One common affliction of any traveller is the dreaded food craving. True, Thailand has some amazing food, but when those nostalgic “I just want a taste of home” urges overwhelm, you won’t be satisfied until those cravings are fulfilled and for many, a burger is the culprit.

Finding good Thai food is easy.  Whether it’s a street vendor, a little plastic chair restaurant, or a well-known dine-in restaurant, you’re sure to find the type of food that puts Thailand on the culinary map. Finding a good burger when the craving strikes however, can be tricky. Fortunately, Koh Phangan has tapped into international culinary styles offering several places that would satisfy any burger seeker.

Finding Good Hamburgers In Koh Phangan:

 

The Gourmet Burger – Crave Restaurant, Haad Yao

 For the ultimate burger experience with amazing service, head to Crave restaurant to find wonderfully blended gourmet flavours such as the deluxe burger with bacon, homemade mayo and brie. Don’t forget to switch your side of fries for a poutine as their Thai-version of the French-Canadian dish is a perfect complement. Happy hour is from 5-7pm, where their homemade sangria and marinated spirits are ‘buy one, get one free’. We also wrote a detailed review of Crave.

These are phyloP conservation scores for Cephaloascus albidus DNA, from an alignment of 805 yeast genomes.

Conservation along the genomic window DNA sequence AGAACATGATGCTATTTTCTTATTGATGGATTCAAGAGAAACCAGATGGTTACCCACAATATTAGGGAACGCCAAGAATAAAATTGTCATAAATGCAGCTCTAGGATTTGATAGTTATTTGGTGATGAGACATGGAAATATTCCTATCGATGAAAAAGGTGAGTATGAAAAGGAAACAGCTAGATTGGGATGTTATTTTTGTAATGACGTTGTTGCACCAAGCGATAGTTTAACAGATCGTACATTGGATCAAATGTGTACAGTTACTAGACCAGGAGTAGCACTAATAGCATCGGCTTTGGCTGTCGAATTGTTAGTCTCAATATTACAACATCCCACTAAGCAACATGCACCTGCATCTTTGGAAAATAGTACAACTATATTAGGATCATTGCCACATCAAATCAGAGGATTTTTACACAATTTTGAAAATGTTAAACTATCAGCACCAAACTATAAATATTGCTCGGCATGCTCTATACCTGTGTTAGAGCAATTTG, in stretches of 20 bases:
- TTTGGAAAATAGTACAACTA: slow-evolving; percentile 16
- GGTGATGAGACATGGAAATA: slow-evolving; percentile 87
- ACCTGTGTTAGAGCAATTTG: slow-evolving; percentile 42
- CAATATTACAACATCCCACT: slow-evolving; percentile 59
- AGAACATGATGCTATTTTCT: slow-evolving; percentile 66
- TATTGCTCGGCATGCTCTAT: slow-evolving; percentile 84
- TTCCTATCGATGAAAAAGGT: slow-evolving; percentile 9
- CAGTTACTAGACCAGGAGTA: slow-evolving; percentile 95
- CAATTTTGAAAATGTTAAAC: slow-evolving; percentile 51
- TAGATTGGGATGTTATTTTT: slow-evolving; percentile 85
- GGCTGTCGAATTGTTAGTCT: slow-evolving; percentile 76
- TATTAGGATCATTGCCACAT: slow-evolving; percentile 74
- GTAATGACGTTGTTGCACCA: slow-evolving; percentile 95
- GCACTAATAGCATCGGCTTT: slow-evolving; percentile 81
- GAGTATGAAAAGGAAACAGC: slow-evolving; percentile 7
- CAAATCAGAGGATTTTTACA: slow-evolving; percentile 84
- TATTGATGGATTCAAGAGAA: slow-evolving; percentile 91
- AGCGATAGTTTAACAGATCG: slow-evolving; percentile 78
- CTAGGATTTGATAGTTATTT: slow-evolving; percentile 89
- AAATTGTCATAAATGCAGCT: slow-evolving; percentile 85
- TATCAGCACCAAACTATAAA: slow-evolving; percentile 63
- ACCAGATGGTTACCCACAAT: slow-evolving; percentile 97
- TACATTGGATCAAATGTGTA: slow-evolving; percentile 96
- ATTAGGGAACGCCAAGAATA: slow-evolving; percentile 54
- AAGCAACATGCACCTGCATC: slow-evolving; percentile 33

The Simple Burger– Yummy Restaurant, Haad Rin Nok

yummy burger koh phangan

Haad Rin Nok is the destination for backpackers looking to experience the Full Moon Party and fortunately, a great burger is waiting around the corner. Simple, yet well-seasoned, Yummy Restaurant offers quality burgers at great prices, served with a smile. Afterwards, satisfy your sweet tooth with their fruit shake and roti special – only 89THB!

The Veggie Burger – Vintage Burger Friends and Booze, Thongsala

If beef patties aren’t your thing, you’ll want to try Vintage Burger. While their beef burgers are worth a taste, their veggie burger, made of bean, coriander and carrot topped with cheese, onion, lettuce and homemade sweet chili sauce, is a must-try. Alongside crispy, delicious fries, this meal will satisfy any burger craving. Ask for it without cheese to make it a vegan option. A homemade mojito and chocolate mousse are wonderful ways to round-out the meal.

The Late-Night Burger – Handsome Sandwiches, Thong Nai Pan Noi